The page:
Jesus Christ is [Missing: the] Savior of the WORLD.
First, we can conclude that the original sentence started with “Jesus Christ,” since only Sentence #1 starts with “Christ Jesus.” Likewise, we can easily conclude Sentence #3 should include the word “Christ” and Sentence #5 should include the word “the” since all the others do.
Notice none of these variations so far affect the meaning of the sentence. Though we don’t show this in this illustration, let me point out again, the vast majority of mistakes in the manuscripts by the scribes are simple spelling and grammar mistakes in the original language of the New Testament, ancient Koine (“common”) Greek, which make no difference when the Greek is translated into English or any other language.
Finally, we have the variation of “world” versus “word.” This is a tougher challenge to solve because this variation does affect the sentences’ meanings and three of the sentences read “world” and two read “word.” If it were the case that some of the manuscripts contained a nonsense word instead, like “Savior of the worl,” the correct choice would be easy. In this case, I think most would agree “world” makes more sense than “word,” and since more manuscripts have “world” than “word,” it’s the safer bet. But how can we be certain?
This is why we’re fortunate to have many, many, many other manuscripts to compare than just these five! Specifically, we can look at those that were written before these manuscripts. The variation or mistake shouldn’t have appeared yet in many of the earlier copies. In textual criticism, the rule of thumb is generally the older the manuscript, the better. In our illustration, it’s likely the vast majority of the manuscripts will read “world.” Thus, we can be confident that the original, correct sentence is Sentence #4: Jesus Christ is the Savior of the world.
This is how textual criticism works. Of course, this is simplified for the sake of illustration, but, as you can see, it’s not all that hard spotting the original wording by comparing the manuscripts.
Textual criticism has found only 1% of the variants have any effect on the meaning of the text, and none of these come close to affecting any Christian beliefs. Textual critics are positive the New Testament we read today is 99% accurate to the originals.
Further, the early church fathers, who lived between 90-160 AD shortly after the events recorded in the New Testament, quoted the New Testament so extensively that the majority of the New Testament can be reconstructed from their sermons and writings alone. So, even if we had no ancient manuscripts of the New Testament, we’d still have much of it preserved in the writings of the early church fathers. Obviously, these early church fathers were quoting from manuscripts written earlier than their own writings.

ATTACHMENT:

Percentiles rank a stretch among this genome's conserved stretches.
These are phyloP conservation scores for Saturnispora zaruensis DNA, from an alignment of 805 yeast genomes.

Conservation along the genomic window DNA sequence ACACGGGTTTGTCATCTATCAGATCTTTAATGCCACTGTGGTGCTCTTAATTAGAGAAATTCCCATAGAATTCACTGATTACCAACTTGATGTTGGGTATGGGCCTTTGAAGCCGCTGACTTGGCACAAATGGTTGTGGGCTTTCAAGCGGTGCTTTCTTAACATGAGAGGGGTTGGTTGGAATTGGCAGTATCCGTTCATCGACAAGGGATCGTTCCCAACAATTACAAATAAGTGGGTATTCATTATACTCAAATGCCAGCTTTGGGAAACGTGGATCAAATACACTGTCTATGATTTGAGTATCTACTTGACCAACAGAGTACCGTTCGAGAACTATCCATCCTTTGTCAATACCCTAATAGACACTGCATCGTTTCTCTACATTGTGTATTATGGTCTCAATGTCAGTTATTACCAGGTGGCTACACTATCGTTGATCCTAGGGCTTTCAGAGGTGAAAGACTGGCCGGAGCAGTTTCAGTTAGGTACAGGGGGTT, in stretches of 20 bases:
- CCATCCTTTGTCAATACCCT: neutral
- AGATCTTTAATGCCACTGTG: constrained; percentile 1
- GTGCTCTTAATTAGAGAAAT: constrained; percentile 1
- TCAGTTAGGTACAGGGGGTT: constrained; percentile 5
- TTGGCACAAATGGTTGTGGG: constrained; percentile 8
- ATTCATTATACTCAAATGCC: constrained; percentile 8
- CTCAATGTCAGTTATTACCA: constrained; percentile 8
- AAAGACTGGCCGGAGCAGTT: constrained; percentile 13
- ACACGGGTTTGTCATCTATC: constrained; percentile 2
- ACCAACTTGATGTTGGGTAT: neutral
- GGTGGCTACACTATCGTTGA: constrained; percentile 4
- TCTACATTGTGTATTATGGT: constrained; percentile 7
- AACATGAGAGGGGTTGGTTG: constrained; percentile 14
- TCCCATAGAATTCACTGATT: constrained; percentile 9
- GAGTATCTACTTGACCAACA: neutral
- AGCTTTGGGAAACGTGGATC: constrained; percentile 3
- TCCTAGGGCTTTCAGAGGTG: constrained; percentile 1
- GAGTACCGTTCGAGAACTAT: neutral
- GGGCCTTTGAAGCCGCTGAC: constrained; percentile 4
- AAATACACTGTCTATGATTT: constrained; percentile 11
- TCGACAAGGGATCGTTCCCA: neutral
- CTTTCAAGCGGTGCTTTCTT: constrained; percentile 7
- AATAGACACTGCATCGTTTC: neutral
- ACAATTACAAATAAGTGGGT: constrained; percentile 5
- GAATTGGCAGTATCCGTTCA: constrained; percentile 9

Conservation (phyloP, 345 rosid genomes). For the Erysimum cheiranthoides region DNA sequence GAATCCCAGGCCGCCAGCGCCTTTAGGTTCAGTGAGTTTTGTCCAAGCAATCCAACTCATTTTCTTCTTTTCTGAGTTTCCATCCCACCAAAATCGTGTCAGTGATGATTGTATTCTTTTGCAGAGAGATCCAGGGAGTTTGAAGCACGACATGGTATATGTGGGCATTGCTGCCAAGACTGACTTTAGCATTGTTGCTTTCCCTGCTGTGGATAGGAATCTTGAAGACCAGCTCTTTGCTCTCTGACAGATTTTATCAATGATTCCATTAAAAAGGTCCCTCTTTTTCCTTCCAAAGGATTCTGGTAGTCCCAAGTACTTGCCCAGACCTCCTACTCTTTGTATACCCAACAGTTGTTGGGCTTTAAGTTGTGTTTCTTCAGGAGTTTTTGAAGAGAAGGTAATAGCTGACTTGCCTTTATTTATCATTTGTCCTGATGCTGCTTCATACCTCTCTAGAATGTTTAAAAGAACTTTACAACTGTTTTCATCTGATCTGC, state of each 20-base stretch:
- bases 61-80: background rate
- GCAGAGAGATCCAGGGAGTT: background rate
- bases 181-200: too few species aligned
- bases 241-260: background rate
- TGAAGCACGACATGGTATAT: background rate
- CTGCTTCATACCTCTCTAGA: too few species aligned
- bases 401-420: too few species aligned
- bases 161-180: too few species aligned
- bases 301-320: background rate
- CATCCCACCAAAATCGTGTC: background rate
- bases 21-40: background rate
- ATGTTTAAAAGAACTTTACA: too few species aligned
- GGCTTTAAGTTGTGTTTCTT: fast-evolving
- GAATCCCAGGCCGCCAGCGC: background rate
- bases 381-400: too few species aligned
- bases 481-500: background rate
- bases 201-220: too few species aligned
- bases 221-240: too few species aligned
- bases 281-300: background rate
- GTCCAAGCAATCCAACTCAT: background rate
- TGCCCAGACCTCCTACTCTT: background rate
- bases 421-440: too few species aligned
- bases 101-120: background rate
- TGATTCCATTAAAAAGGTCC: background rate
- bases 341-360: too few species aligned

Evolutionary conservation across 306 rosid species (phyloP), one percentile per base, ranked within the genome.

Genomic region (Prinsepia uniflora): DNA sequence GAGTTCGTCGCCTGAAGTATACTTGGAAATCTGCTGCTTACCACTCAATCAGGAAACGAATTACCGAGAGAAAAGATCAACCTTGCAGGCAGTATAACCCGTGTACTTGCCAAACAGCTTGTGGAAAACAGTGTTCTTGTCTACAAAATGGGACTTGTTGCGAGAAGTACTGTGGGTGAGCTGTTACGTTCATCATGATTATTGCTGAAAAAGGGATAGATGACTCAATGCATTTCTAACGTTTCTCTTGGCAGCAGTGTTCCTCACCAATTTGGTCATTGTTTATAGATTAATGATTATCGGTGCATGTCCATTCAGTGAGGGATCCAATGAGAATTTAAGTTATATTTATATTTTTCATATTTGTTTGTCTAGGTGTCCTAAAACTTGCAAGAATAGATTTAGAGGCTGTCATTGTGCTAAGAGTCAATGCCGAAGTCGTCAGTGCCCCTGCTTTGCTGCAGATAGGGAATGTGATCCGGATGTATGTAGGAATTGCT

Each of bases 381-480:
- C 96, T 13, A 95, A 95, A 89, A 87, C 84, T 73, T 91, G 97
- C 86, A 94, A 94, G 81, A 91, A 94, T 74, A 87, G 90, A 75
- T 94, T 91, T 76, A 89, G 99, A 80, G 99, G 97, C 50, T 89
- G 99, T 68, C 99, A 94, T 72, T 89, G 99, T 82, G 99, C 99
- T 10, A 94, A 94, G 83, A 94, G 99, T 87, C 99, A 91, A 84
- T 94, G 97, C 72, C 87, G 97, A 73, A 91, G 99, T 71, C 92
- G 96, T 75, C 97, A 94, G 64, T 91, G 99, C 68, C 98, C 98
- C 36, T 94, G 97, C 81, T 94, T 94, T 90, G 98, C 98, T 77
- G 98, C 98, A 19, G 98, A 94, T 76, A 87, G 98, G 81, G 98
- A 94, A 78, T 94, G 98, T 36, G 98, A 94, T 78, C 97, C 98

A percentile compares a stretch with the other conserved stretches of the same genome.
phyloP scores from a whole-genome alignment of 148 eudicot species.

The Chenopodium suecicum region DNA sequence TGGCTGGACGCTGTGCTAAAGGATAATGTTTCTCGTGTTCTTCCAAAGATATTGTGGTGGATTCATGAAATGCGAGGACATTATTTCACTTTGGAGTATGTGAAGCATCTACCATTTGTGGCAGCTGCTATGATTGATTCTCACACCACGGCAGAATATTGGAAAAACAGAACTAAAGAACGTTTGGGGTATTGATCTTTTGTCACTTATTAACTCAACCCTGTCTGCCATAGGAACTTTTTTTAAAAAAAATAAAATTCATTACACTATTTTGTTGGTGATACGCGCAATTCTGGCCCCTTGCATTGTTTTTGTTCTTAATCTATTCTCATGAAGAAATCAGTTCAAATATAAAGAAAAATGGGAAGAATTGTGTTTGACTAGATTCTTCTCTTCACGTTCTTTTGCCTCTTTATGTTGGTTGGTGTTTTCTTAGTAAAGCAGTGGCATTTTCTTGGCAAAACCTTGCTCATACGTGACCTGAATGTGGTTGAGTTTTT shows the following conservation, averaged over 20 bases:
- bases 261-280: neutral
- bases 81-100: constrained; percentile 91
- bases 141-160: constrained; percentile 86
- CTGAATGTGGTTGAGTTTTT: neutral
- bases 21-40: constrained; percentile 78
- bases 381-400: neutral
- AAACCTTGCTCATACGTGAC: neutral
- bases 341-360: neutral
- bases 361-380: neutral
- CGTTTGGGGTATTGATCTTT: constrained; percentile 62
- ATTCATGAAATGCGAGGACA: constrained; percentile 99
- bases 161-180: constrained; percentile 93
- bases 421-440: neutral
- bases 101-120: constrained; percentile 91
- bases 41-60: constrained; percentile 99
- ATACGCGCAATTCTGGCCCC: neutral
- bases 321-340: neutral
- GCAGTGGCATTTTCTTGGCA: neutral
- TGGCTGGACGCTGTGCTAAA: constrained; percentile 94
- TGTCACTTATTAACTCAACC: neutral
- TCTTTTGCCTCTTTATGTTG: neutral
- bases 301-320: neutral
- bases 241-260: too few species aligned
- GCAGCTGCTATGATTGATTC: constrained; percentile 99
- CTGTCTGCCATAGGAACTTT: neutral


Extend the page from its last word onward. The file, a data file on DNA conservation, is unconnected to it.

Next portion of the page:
SO, WHAT DOES THIS TELL US?
First, our current New Testament is faithful to the originals. Despite a lot of assumptions about the it being corrupted over time, the evidence says otherwise.
Secondly, even secular historians consider the New Testament an excellent historical source, but the supernatural events the New Testament reports make them skeptical of its historical accuracy. Because of this, many non-Christian historians gladly use it to learn of Jesus and the time period but ignore the supernatural aspects of it. You see, their view of the New Testament has nothing to do with the evidence itself, but with their way of understanding the world, their worldview. If someone’s worldview is that God doesn’t exist, then of course he’s not going to believe in the supernatural parts of the Bible. But if someone does believe in God, then believing in the miracles of the Bible isn’t difficult at all.
Interestingly, scholars argue that the time between the events of Jesus’ life and the writing of the New Testament is much too short to allow legends and myths to develop, especially considering that people who witnessed Jesus were still living at the time of the writing of the New Testament. The writers present the New Testament as a historical record and provide names and other information so their contemporaries could investigate and confirm their claims about Jesus.
Lastly, no evidence of a first century record of a strictly “human-only” Jesus or any other alternative view of Jesus exists.
There is also mention of Jesus outside of the Bible in ancient writings by non-Christians, but these were all written later than the New Testament. Even if someone doesn’t believe in God or that Jesus is the Son of God or that the New Testament is the inspired Word of God, he or she – after evaluating the evidence – should still recognize that the New Testament is our best, most reliable source for learning about Jesus.